Epitope Selection for Fighting Visceral Leishmaniosis: Not All Peptides Function the Same Way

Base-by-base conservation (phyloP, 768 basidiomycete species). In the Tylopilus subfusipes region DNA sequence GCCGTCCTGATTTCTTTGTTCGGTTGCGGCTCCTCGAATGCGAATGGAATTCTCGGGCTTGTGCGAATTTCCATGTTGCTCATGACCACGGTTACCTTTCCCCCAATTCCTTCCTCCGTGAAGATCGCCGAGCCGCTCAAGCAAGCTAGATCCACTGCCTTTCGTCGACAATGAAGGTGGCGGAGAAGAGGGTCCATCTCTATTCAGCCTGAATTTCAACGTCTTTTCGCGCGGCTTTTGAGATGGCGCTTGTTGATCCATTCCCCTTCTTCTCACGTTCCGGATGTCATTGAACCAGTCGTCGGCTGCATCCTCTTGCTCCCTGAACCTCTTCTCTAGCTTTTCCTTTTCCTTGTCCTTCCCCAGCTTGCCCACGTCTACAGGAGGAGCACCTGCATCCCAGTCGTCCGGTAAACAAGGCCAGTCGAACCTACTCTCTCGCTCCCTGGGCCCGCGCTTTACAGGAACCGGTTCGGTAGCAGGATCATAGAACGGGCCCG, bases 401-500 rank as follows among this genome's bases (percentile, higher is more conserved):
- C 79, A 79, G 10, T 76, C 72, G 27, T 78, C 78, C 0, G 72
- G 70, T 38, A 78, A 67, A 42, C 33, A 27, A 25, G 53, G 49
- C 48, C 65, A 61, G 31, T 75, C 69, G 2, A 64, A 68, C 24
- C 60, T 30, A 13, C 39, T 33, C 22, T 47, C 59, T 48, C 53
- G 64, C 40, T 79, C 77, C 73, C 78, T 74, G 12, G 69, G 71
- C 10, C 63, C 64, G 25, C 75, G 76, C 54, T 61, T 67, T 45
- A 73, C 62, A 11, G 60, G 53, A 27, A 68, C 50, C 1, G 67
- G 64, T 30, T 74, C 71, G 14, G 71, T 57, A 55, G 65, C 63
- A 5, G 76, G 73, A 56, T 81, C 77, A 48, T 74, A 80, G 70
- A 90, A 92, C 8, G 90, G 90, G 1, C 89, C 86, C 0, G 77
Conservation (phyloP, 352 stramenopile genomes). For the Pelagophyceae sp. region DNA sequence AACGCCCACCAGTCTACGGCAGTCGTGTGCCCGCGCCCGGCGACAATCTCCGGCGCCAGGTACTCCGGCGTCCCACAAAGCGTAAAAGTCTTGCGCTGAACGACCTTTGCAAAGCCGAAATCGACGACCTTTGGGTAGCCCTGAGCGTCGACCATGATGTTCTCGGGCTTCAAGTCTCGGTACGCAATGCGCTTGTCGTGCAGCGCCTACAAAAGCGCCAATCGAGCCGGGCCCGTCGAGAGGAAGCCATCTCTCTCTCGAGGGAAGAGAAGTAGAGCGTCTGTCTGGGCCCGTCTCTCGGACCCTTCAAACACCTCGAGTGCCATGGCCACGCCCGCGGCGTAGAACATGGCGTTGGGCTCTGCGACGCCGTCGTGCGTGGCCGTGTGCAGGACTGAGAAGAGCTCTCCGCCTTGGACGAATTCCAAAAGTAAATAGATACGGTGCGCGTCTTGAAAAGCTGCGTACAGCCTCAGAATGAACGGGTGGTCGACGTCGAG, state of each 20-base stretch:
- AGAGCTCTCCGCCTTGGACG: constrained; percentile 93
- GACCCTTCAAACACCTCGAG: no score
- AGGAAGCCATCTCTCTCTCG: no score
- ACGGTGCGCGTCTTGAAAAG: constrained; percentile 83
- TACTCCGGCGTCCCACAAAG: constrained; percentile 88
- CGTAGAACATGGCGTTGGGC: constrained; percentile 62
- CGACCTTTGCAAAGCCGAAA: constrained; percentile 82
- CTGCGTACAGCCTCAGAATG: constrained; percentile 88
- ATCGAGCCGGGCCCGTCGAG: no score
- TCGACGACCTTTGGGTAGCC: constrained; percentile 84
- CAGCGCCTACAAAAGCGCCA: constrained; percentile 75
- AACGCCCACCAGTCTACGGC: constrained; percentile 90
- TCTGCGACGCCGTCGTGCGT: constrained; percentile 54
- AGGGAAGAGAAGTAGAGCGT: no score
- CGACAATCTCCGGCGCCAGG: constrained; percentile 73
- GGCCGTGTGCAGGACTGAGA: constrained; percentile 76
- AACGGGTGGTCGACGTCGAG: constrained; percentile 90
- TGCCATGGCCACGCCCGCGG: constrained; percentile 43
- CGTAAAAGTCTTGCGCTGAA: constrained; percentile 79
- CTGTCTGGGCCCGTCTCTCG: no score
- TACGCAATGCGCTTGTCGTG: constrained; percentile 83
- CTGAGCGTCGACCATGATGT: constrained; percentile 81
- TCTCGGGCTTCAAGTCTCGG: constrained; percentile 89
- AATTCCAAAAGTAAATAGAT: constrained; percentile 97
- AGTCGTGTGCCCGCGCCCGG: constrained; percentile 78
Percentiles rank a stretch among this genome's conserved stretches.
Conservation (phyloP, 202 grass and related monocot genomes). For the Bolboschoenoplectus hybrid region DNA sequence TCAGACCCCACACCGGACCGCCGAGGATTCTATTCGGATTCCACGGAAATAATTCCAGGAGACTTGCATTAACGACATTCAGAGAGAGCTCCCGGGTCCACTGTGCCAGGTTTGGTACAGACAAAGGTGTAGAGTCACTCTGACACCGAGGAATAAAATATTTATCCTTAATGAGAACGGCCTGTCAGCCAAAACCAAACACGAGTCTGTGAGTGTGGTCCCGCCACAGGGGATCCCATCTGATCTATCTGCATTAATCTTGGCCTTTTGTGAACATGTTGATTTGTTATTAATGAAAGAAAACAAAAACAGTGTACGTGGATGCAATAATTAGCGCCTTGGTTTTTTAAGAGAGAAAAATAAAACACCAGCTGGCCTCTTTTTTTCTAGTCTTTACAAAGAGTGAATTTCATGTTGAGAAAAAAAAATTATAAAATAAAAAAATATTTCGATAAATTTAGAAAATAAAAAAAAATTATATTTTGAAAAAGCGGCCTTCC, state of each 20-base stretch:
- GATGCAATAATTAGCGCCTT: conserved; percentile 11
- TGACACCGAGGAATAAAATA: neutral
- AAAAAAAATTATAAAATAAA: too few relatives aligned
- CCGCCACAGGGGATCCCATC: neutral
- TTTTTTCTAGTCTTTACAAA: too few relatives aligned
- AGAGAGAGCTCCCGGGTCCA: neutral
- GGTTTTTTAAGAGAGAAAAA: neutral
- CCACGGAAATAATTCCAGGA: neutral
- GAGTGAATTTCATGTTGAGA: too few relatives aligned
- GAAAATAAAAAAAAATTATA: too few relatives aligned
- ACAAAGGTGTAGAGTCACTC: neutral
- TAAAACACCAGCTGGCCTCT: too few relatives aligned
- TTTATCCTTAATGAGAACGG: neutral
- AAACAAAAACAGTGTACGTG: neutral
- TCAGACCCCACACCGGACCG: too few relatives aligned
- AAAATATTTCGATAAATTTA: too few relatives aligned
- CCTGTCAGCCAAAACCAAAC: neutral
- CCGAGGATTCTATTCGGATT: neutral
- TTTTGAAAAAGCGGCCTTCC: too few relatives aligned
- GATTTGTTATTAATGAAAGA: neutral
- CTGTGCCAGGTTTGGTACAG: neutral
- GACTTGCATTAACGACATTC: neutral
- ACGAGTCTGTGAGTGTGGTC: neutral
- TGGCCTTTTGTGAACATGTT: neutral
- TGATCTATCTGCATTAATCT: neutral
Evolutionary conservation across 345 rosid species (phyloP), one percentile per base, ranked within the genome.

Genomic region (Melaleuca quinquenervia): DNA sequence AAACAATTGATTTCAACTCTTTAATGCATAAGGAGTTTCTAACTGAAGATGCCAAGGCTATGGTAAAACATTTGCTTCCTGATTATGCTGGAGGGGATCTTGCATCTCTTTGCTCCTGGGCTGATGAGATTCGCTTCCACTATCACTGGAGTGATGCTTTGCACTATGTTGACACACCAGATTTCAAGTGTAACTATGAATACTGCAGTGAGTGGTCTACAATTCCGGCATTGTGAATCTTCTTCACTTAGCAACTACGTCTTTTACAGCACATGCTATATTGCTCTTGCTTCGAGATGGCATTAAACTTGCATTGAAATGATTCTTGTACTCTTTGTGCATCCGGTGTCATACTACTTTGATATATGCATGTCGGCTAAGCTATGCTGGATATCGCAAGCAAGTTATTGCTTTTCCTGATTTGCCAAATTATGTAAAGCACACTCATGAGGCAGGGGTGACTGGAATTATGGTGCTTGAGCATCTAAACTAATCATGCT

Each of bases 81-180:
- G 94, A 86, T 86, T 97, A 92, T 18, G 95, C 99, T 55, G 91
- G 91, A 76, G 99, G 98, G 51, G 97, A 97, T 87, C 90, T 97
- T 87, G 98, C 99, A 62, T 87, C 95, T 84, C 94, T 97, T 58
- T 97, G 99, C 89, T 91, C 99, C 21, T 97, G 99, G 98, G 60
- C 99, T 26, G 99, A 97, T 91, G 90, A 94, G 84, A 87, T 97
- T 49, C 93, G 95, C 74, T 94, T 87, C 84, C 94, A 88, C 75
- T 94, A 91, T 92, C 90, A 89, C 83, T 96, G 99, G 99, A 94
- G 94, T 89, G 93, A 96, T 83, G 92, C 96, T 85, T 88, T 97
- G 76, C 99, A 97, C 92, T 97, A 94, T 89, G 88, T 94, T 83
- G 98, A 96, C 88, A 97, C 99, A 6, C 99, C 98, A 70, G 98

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Visceral leishmaniosis (VL) caused by Leishmania infantum is a disease with an increasing prevalence worldwide. Treatments are expensive, toxic, and ineffective. Therefore, vaccination seems to be a promising approach to control VL. Peptide-based vaccination is a useful method due to its stability, absence of local side effects, and ease of scaling up. In this context, bioinformatics seems to facilitate the use of peptides, as this analysis can predict high binding affinity epitopes to MHC class I and II molecules of different species. We have recently reported the use of HisAK70 DNA immunization in mice to induce a resistant phenotype against L. major, L. infantum, and L. amazonensis infections. In the present study, we used bioinformatics tools to select promising multiepitope peptides (HisDTC and AK) from the polyprotein encoded in the HisAK70 DNA to evaluate their immunogenicity in the murine model of VL by L. infantum. Our results revealed that both multiepitope peptides were able to induce the control of VL in mice. Furthermore, HisDTC was able to induce a better cell-mediated immune response in terms of reduced parasite burden, protective cytokine profile, leishmanicidal enzyme modulation, and specific IgG2a isotype production in immunized mice, before and after infectious challenge. Overall, this study indicates that the HisDTC chimera may be considered a satisfactory tool to control VL because it is able to activate a potent CD4+ and CD8+ T-cell protective immune responses.
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